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Monday, March 8, 2021

Put your hand up!

Reading Time: 3 minutesVolunteering and travelling to make a difference to the less fortunate is a great way to enjoy a giving experience. By TASNEEM ZAVERY
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Think about a paid travel experience to volunteer and be the change in rural parts of India and Kenya. From helping communities to building toilets in schools, planting trees, learning arts and crafts to understanding their basic needs, and living in their shoes for a period of two weeks. It is bound to be a life changing experience.
“I believe travel and volunteering are the most amazing ways to open people’s eyes to new perspectives and to see what really matters in their life,” says Kristy Moore of Hand Up Australia, a social enterprise that provides a unique opportunity for Australians to connect and experience life in rural India.
Hand Up Australia was founded in December 2012, with over 4,000 people participating in their international programs from UK, Canada and USA over the past 10 years, through Hand Up Australia’s international partner Me to We. For the first time, these volunteer travel adventures have been made available to Australians, with two trips already been made to India.
“Hand Up Australia believes in providing a hand up, rather than a hand out,” says Kristy. “We believe lasting positive change is best achieved through self-actualisation”. The organisation connects Australian volunteers with Free the Children, an international charity which works in North West India around the villages of Udaipur with the communities of Lai, Berna, Barind, to name a few.
The most recent trip to India in September 2013 saw a group of six Melbourne teenagers visiting the community of Barind. “This trip confirmed my belief that people who have a better understanding of gratitude and empathy are the happiest people in the world,” says Hugh Van Cuylenburg, who connects Hand Up Australia in secondary schools”. He further says that while building a toilet in the school for the girls in particular, they realised that fifty percent of the girls had stopped coming to school once they hit puberty, as there were no proper hygiene facilities available to them. The volunteers often joined the boys at the school during their games sessions, or helped them in their herb garden. “With this project we hoped that more girls would attend school,” says Hugh.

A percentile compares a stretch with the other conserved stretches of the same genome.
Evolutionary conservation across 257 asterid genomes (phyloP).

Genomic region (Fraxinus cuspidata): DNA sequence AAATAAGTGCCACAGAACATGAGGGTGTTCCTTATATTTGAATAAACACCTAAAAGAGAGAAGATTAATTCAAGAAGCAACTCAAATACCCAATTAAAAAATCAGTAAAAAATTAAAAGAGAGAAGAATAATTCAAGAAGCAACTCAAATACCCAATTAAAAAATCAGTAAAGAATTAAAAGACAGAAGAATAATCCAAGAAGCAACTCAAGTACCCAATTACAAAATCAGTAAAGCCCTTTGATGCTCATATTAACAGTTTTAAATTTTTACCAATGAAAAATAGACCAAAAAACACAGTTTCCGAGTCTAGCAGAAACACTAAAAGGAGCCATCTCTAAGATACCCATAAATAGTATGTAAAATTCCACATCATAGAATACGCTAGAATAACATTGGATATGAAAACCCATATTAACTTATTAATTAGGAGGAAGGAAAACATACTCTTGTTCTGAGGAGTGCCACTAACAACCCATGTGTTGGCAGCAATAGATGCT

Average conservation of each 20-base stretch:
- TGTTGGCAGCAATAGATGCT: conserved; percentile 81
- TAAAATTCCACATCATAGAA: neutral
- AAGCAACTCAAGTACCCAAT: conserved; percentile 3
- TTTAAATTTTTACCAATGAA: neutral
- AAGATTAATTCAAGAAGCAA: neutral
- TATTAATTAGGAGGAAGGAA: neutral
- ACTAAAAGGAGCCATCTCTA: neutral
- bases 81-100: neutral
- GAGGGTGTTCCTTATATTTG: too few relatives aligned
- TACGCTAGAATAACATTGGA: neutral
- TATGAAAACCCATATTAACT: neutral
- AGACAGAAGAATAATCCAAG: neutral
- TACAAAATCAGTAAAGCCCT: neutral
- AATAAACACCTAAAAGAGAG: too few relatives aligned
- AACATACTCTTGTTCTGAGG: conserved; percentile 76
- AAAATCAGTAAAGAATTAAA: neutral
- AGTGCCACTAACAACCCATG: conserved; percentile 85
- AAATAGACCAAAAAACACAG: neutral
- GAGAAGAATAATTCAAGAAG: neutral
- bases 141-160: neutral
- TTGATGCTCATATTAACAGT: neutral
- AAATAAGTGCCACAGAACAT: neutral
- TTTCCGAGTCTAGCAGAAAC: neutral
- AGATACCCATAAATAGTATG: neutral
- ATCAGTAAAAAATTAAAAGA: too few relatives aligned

So who can apply? “Our programs are open to Australian families, business teams, adults and teenagers who are looking for a meaningful and sustainable way to make a difference in the world, and also in their own work or family life,” says Kristy. “Our team of passionate travellers, volunteers and business professionals are happy to make it easier for Australians to volunteer overseas”. You can either apply online, attend an information session, or invite the Hand Up Australia team to speak at your company, group or school. Their onetime fee covers all ground costs, including transport, accommodation, meals, facilitation and safety for 5-20 days. Itineraries are handed out before each trip, with activities ranging from being welcomed into the homes of local community members, learning their local language, customs and traditions, exercising at the break of dawn, learning and gaining an insight about microfinances, or helping them in getting clean drinking water.
“Purpose built living areas are provided for guests of these programs, surrounded by stunning scenery and near the communities with which they meet and work,” says Kristy. “Working alongside community members enables volunteers to be part of solutions that break the cycles of poverty, without feeling like they are imposing in any way”.
Kristy further states that parents of teenagers from the last India trip said they feel that their children appreciate their education much more than before.
The next Hand Up Australia trip has been organised for January 2014, and interested adventurers will be advised about which community they will be working with from the eight villages on the list.

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Tasneem Zavery
I enjoy talking about people's stories, achievements and highlighting their issues through my articles.

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